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country, and which I may, without the fear of contradiction, affirm, has from the conquest. on several occasions saved the high destiny of this country, and shown itself the most loyal, the most patriotie, and the most conservative of the interests of any class in the community.
“As to land itself it will always fetch its real value. There is a peculiar prejudice prevails in the minds of Englishmen in favour of becoming possessors of green fields. Broad acres won't fly away, and there's always some thing to look
your money; besides property so invested confers influence. A great landed proprietor is a greater entity than, an equally great fundholder. An increasing population will always require feeding, and urban avarice delights to manifest its accumulations in rural estate. There is scarcely a city merchant, a rich banker, or hoarding burgher, who does not ever and anon indulge the glowing fancy of one day, when industry can cease from its labours, retiring to country quiet, and there pursuing the only natural occupation of man, the cultivation of the
earth-not mattering whether such be in amateur farming or the mere culture of his garden plot. Rightly did the Emperor of the North* when here exclaim that the man on earth who has the most of life's comforts within his
is the English country gentleman. Yes, land, as I have said, will always be valued, and highly cæteris paribus in this country.”
“That science taught by Columella and Virgil to the Romans, will be ardently followed to all posterity,” observed the schoolmaster, who had patiently listened to the stranger, and who was very anxious to show off a bit of classical lore, which by chance he had stumbled upon years before, and which he never failed to quote whenever the opportune occasion presented. Mr. Fallow had so frequently heard those gentlemens' names referred to by the learned man who sat in the corner, that they sounded in his ears like old friends, but he did not know in what county they farmed, nor yet whether they were landlords or tenants !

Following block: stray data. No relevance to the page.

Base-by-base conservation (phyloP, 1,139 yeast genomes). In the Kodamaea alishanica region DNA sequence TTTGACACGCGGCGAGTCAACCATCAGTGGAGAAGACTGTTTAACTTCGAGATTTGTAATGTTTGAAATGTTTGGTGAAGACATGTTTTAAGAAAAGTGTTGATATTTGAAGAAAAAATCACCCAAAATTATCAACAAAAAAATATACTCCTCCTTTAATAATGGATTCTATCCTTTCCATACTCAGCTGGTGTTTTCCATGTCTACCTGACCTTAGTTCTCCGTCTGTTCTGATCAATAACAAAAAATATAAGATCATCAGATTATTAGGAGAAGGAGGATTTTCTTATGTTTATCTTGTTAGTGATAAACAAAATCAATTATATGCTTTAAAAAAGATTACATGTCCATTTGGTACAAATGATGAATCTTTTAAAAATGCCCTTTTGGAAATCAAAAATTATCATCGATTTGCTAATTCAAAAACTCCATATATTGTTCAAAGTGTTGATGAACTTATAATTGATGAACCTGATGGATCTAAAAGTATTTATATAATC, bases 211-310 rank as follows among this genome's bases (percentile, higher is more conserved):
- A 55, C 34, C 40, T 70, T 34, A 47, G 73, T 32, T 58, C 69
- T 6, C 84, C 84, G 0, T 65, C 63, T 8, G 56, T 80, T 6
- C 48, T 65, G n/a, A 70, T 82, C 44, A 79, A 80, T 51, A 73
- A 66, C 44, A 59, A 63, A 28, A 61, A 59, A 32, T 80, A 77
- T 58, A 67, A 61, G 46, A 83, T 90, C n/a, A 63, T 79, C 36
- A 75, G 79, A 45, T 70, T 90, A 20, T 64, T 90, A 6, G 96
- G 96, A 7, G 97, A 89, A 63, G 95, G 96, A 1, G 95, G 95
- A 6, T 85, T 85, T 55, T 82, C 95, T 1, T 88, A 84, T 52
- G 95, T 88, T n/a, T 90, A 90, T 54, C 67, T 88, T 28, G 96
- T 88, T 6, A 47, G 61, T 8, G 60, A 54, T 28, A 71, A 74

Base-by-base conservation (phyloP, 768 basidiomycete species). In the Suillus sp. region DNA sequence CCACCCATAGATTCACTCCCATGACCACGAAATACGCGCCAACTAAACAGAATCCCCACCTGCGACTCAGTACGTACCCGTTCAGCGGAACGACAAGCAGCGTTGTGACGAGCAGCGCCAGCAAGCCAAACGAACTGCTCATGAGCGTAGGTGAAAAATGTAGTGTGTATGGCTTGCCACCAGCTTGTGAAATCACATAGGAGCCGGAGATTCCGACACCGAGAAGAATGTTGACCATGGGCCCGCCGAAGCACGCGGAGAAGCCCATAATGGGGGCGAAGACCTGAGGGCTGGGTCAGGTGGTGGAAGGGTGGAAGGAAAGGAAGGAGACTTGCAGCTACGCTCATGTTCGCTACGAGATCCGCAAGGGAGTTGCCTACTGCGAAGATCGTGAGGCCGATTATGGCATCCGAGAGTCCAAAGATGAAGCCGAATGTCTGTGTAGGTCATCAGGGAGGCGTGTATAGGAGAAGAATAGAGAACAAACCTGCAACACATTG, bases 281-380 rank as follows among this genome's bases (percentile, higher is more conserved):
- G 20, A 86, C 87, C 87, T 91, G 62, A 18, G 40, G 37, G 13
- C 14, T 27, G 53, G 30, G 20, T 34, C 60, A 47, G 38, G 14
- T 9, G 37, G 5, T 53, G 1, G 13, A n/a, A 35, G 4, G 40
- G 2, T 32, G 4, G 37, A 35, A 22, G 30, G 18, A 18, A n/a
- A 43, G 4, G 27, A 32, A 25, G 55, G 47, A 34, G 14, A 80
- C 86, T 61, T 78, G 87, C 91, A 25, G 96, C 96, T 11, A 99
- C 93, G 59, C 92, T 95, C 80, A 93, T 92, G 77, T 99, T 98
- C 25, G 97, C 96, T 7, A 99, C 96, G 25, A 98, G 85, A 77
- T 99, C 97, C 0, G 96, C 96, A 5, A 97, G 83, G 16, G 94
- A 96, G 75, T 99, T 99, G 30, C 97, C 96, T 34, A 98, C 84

* Alexander of Russia.
The conversation on land, landed interest, and all that pertained to land was very interestedly kept up by all parties, so much so that the stranger insisted that his agreeable friends should join him in a bowl of punch. To this proposition the bucolic innocents goodnaturedly assented, and the stranger with no slightair of importance orderedasmoking bowl of that generous compound. He declared, too, that it was long since he had fallen into such very agreeable company, and he averred again and again, that he wished he had been a farmer. Fallow shoved from him the empty tankard, and the schooolmaster re-filled his pipe. The punch at length was put on the board, rents and tithes, taxes and land valuing, were topics freely discussed, and under this stimulus the stranger elicited more and more information. Like all artless people who have not moved from a home-bred sphere, the villagers after a time grew exceedingly communicative not only respecting their own, but other's circumstances. A little more of worldliness might have suggested greater taciturnity. The trio were so fond of each other's society that they did not separate till long after the village church clock tolled twelve. After a cordial shake of the hand, the aborigines bade a reluctant farewell to the stranger, whom they hoped to meet on a future occasion. Mr. Fallow gave it confidentially as his opinion to the knight of the ferula, that the gentleman whom they had the honour of conversing with was an M.P., incognito, to which his companion did not so readily assent, yet he did believe him to be a person of importance.
The stranger now moved off to bed much delighted at the evening he had spent, and in no wise regretting the punch for which he had to pay, well knowing that this disbursement was one of those expedient expenses hereafter to be refunded.
On the following morning the traveller rose betimes and peeped out of the lattice casement of the Plough. How still every thing and everybody appeared-it was the stillness of death. It is true the gabbling of the geese on the village pond, the occasional shrill clarion of some barn door pater familias, or the bark of the impatient watch-dog, which “ dragged his lengthening chain,” broke the silence, but such discordancies were for an instant, and again not a noise interrupted.
Godfrey De Bohun was at this time, as the reader may suppose, full of trouble, often did he wander about for hours in the lonely walks, which environed his residence.
It was during one of these melancholy musings that the stranger who had slept at the Plough, accosted him. At the first the Captain did not recognize him, at length, however, he called the person to remembrance, nor did he seem a little agitated in the recognition.
“I have been at the house, captain, and a servant informed me I should meet with you in some of these very beautiful walks which surround your mansion.”
Godfrey returned some trifling reply, and then bid the stranger accompany him to the Hall. He did so, and ere long they were both closeted in that dingy and jaundicedhued study. The conversation was loud,